25 Posts

Claiming tax deductions for personal concessional super contributions

Posted on October 25, 2019 by Piera-Lee Ramm

Prior to 1 July 2017, Personal Concessional (deductible) Contributions had only been available to self-employed persons, or substantially self-employed persons meeting the 10% maximum earnings condition. Since 1 July 2017 however, both employees and self-employed persons have been able to make Personal Concessional Contributions with the 10% rule criteria removed. This means more people can claim a tax deduction for personal super if the conditions summarised below are met.

General conditions for claiming a tax deduction for personal super contributions

The following primary conditions must be met to be eligible to claim a tax deduction for a personal super contribution:

  • A personal contribution must be made to a complying super fund for the purpose of providing super benefits
  • The contribution is not made to one of the following types of complying super funds:
    • a defined benefit interest in a Commonwealth public sector superannuation scheme
    • an untaxed super fund
  • The individual deducts the contribution for the income year in which the contribution is made
  • The individual submits a valid notice to the fund trustee (further information is provided below)
  • The fund trustee gives the member an acknowledgement of receipt of the valid notice

Additional conditions must be met if:

  • the contribution was made prior to 1 July 2017 and the individual is an employee (10% rule applies)
  • the individual is under age 18

Age-related conditions

If an individual is under the age of 18 at the end of the income year in which they make a contribution, to be eligible to claim a tax deduction for the super contribution, they must have derived income in the income year:

  • from the carrying on of a business, or
  • attributable to activities where they are treated as an employee for Superannuation Guarantee purposes.

If an individual is aged 65 to 74, they may need to satisfy the work test for the super fund to accept the contribution before tax deductibility can be considered.

A person passes the work test if they have been gainfully employed for at least 40 hours in a period of not more than 30 consecutive days in the relevant financial year.

Since 1 July 2019, individuals aged 65 to 74 with a total superannuation balance below $300,000 can make voluntary contributions for 12 months from the end of the financial year in which they last met the work test.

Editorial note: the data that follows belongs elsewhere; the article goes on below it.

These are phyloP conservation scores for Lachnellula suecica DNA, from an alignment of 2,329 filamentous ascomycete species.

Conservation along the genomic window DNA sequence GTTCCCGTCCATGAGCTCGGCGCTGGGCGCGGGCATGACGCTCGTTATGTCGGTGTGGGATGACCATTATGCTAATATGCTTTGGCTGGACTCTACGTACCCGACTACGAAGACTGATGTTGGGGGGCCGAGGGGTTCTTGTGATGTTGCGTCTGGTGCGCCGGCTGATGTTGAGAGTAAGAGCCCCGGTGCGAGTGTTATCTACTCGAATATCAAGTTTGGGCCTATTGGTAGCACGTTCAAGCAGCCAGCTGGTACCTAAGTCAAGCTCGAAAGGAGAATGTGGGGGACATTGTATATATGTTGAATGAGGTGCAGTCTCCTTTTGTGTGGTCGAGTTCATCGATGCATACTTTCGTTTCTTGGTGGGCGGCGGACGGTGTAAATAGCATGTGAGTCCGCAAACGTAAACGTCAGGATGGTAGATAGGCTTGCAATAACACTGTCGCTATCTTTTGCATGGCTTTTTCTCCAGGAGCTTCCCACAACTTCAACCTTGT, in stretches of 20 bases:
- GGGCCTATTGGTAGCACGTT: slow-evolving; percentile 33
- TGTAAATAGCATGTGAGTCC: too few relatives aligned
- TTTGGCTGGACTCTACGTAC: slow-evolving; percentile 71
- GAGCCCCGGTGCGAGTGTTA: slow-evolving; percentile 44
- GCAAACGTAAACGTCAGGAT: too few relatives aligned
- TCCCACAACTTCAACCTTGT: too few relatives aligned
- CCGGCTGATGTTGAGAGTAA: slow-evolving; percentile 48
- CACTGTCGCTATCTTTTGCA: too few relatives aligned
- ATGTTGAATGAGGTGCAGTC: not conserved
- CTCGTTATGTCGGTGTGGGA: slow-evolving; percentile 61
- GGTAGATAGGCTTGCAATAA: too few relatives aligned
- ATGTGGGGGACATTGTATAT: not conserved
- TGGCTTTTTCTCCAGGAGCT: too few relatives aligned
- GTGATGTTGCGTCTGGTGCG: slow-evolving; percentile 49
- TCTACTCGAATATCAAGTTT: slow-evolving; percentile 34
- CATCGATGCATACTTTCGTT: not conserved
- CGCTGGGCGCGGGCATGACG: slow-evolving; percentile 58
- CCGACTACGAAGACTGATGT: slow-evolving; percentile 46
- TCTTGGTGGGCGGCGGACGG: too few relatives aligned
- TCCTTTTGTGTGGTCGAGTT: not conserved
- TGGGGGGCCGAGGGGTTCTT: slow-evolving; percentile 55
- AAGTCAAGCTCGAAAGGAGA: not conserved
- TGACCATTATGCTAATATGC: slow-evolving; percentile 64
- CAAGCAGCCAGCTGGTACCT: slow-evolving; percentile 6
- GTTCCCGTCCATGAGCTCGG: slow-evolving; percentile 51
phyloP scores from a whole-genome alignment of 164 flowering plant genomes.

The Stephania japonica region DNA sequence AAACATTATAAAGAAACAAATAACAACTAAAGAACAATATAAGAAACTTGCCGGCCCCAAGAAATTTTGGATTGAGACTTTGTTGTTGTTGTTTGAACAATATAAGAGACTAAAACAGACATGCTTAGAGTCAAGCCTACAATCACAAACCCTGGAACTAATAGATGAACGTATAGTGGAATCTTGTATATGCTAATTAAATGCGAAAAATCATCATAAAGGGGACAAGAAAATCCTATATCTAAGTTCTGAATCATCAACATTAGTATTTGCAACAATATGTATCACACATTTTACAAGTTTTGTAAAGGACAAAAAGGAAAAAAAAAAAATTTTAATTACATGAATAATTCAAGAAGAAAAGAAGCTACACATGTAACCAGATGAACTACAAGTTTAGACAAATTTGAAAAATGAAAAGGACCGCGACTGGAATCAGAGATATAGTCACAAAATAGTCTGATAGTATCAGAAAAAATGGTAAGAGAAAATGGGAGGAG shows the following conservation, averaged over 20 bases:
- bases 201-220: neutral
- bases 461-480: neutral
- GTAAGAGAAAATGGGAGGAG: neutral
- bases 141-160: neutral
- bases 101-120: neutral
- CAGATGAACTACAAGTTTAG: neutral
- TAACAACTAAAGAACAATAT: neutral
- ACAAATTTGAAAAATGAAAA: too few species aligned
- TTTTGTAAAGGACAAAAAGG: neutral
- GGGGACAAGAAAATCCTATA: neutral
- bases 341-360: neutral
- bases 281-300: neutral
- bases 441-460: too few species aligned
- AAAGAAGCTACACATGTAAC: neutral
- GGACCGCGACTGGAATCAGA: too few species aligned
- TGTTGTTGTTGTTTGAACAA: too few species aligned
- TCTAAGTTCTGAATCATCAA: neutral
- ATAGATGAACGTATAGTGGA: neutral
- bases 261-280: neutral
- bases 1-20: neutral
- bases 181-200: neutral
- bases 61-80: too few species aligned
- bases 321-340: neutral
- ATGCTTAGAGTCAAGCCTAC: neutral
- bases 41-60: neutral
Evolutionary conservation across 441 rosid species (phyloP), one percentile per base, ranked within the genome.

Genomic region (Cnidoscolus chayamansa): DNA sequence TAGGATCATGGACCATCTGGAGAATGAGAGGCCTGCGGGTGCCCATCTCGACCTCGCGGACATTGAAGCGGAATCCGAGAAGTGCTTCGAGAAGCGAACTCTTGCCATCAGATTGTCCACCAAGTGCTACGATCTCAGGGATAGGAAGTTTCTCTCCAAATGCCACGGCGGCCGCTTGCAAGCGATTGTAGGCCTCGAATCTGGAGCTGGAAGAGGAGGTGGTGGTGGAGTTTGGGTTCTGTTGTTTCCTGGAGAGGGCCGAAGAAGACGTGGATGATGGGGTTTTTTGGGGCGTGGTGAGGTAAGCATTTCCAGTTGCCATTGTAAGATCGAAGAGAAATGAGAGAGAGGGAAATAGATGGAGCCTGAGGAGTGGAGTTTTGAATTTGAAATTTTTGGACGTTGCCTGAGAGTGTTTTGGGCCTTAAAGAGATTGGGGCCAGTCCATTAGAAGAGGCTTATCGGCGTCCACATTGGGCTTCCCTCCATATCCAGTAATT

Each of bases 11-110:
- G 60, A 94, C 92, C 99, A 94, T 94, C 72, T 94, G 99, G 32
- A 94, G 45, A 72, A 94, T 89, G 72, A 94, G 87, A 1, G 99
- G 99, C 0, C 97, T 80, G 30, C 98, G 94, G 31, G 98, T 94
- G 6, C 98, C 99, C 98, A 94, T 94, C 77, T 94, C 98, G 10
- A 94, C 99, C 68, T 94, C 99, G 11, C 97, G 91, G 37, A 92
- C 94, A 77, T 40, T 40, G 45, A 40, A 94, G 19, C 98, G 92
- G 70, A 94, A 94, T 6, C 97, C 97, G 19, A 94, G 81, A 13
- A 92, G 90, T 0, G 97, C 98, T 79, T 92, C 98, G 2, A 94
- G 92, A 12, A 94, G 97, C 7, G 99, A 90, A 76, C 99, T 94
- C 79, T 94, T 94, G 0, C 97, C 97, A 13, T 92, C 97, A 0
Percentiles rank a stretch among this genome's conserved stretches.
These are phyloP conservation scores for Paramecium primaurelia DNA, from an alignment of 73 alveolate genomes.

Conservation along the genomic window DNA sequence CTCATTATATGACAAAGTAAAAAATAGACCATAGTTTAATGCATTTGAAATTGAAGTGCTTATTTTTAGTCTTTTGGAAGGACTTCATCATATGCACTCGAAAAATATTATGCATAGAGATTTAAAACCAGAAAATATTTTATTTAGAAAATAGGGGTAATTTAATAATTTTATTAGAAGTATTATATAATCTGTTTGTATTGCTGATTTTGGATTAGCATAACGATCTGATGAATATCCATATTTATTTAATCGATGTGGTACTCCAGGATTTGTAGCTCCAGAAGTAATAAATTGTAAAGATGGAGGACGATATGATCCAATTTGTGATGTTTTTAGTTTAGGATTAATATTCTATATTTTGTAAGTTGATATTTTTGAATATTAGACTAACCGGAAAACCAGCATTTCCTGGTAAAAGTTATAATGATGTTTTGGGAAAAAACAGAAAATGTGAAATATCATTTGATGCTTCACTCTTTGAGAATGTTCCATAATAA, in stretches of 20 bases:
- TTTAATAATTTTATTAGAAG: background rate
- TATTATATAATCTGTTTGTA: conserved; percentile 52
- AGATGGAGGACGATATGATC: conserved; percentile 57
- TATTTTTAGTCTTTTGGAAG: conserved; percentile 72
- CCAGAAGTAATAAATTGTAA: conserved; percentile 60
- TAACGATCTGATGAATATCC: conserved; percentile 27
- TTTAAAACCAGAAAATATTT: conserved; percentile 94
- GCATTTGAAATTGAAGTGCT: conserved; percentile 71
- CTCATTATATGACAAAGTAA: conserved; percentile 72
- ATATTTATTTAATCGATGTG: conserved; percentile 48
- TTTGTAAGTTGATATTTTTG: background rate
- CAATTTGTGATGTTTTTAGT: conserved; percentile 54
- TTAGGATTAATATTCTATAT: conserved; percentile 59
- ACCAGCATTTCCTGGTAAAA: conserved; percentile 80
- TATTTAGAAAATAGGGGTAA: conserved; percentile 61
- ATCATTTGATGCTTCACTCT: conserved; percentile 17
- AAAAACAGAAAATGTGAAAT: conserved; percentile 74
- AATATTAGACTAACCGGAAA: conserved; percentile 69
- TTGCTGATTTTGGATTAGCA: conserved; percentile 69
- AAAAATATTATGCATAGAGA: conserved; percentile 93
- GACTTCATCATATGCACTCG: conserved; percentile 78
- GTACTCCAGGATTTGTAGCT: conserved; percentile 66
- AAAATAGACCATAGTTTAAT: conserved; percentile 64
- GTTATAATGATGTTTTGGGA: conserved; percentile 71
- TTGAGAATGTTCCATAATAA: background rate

Additionally, from July 2020 a relaxation of the work test rules relating to contributions for individuals aged 65 and 66 has been proposed to allow voluntary superannuation contributions (both concessional and non-concessional) even if they do not meet the work test.

If an individual is aged 75 or more, the fund cannot accept personal member contributions, so the member is unable to make personal deductible contributions from age 75.

Important Considerations

Personal Concessional Contributions are subject to the concessional contributions cap (currently $25,000 per financial year). Personal Concessional Contributions must be considered in total with an individual’s other concessional contributions for the year, such as employer contributions.

An individual cannot create a tax loss by making a personal concessional contribution. This means the tax deduction that can be claimed in respect of a personal contribution is limited to the individual’s assessable income for the year, less other deductions.

An individual with a total superannuation balance of $1.6 million or more is not restricted from making personal deductible super contributions. However, if the deduction is denied by the ATO, the contribution will be re-classified as a non-concessional contribution. Individuals with a total superannuation balance of $1.6m or more are not eligible to make non-concessional contributions so if the contribution is denied as a personal concessional contribution, the contribution will be excessive and could incur additional tax.

An individual cannot claim a tax deduction for a downsizer contribution they make.

Valid notice of intent to claim (290-170 notice)